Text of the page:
The health, diversity, and integrity of Rhode Island's ecosystems will be restored, protected, enhanced and sustained.
Preserving Rhode Island's natural habitats within their component ecosystems is central to the Department's strategy to maintain the state's unique quality of life. Activities from outdoor recreation to commercial fishing depend on healthy ecosystems that can sustain our fish and wildlife resources. Our forests contribute to erosion control and clean air. Wetlands and coastal dunes protect upland properties from storm damage and erosion. Wetlands also store and spread out stormwater during heavy rains, preventing flood damage while filtering pollutants from storm water.
The Department, works with many partners to manage, preserve, and restore plant, animal, and aquatic species. Protecting and restorating terrestrial and aquatic habitat, protecting open space to establish corridors for wildlife, better watershed management, and growth planning preserve a variety of natural areas and wildlife for commercial and recreational use.
Rhode Island habitats are particularly vulnerable due to the state's small size and advanced stage of urbanization. Fresh and salt water systems and wetlands have been degraded by industrial pollution, bacterial contamination, and excess nutrients. About 23% of the 1300 known native plant species in Rhode Island are becoming rare or are threatened or endangered. Similarly, 28% of the state's native vertebrate species, including mammals, fish, and birds, are rare or endangered. Eelgrass beds, valuable nursery and feeding grounds for commercial and recreational fish species, have been reduced to about one hundred acres. Approximately 4,000 acres of Narragansett Bay have been filled over the past 300 years. Restoring critical habitats, including wetlands, is vital to restoring native plant and wildlife species.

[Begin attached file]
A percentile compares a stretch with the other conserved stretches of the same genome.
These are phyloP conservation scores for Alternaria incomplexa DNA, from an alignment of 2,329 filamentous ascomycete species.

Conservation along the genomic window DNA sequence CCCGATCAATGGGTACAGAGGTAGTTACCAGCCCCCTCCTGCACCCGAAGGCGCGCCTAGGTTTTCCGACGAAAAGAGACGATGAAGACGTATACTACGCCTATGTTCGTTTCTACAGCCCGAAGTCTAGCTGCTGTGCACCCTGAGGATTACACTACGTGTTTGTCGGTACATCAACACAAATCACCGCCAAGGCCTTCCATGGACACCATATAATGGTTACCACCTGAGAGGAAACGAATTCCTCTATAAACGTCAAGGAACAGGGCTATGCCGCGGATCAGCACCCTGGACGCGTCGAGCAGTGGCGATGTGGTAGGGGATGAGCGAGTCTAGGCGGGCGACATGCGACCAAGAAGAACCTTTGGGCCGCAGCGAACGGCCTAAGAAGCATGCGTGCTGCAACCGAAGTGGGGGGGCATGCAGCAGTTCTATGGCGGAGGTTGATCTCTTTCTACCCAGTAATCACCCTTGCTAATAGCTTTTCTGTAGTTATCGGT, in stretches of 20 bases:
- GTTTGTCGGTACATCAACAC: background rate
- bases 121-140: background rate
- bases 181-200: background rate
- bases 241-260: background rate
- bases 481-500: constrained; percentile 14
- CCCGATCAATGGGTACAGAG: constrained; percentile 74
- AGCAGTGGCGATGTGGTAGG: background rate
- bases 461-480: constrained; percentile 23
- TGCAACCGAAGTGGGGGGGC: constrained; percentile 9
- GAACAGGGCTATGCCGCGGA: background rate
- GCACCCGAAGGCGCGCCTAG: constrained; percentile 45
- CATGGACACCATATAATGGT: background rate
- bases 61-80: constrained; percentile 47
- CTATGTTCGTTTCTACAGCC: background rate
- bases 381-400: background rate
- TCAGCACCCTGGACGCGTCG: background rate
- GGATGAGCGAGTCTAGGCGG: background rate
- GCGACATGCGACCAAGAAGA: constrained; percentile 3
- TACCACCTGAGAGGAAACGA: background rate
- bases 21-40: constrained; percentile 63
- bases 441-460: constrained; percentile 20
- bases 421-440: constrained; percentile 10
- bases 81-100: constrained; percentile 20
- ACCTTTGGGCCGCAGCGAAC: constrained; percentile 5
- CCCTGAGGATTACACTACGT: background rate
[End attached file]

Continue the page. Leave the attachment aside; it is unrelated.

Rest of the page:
Coastal and Freshwater Ecosystems
and Habitat Restoration
A bill introduced by the late Sen. John Chafee would authorize over $300 million for restoration projects over three years. Under the Chafee bill the federal money will go only to states that have adopted restoration program legislation and matching state funds to pay for 35 percent of each project. The Department also pooled resources with twenty-one partners to match $3 million in North American Wetlands Conservation Act (NAWCA) funds from the North Cape oil spill settlement, generating $13,454,515 to protect 2,370 acres of critical wetland and upland habitat in Rhode Island.
Other activities in 1999 include enforcement actions that led to restoration of 40,000 square feet of pond, 200,375 square feet of swamp, and 335,412 square feet of regulated perimeter wetland. DEM also started the South Shore Habitat Inventory and completed the Narragansett Bay Habitat Inventory in cooperation with Save the Bay and the City of Warwick. On a larger scale, the Department began the Narragansett Coastal Wetland Restoration Analysis Inventory with the U.S. Fish and Wildlife Service, UMass and URI. DEM also continued to participate in the Narragansett Bay Cooperative Study with the National Marine Fisheries Service, U.S. Environmental Protection Agency, URI, Roger Williams University, and the Narragansett Bay Estuarine Research Reserve.